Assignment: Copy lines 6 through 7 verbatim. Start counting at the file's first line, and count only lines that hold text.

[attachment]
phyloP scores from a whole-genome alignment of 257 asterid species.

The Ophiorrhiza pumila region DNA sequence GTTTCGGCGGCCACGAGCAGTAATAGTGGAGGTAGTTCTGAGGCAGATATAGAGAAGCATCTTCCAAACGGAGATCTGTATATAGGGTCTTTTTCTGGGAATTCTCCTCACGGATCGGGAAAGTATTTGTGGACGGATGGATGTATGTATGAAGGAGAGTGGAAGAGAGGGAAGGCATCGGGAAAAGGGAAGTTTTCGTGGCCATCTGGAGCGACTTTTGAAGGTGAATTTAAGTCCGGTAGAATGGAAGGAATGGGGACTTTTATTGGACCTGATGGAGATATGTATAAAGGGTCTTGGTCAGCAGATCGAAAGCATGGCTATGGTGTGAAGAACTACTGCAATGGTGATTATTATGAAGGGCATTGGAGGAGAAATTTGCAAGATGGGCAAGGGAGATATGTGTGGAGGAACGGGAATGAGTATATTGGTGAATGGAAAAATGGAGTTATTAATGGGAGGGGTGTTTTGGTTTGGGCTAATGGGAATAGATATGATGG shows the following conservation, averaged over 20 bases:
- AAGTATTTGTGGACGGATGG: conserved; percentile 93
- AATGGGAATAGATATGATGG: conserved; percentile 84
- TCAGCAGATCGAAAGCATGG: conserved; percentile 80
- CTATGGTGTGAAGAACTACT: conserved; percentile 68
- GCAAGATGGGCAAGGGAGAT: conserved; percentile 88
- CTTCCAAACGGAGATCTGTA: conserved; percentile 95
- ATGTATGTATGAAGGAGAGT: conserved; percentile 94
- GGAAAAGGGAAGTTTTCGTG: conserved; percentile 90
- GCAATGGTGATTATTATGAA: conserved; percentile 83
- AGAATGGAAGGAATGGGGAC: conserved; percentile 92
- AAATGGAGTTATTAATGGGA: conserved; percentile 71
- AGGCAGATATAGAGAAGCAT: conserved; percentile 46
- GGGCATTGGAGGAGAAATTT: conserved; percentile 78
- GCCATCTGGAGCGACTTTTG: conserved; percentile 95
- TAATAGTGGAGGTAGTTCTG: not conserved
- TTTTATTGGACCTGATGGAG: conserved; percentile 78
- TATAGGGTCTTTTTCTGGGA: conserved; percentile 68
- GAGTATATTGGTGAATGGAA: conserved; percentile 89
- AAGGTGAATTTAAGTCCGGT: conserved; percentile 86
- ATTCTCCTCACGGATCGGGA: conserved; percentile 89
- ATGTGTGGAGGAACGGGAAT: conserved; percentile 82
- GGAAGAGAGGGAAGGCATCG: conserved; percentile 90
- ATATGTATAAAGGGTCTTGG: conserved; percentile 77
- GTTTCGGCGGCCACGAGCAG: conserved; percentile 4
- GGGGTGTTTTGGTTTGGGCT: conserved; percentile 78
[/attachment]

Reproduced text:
- CTATGGTGTGAAGAACTACT: conserved; percentile 68
- GCAAGATGGGCAAGGGAGAT: conserved; percentile 88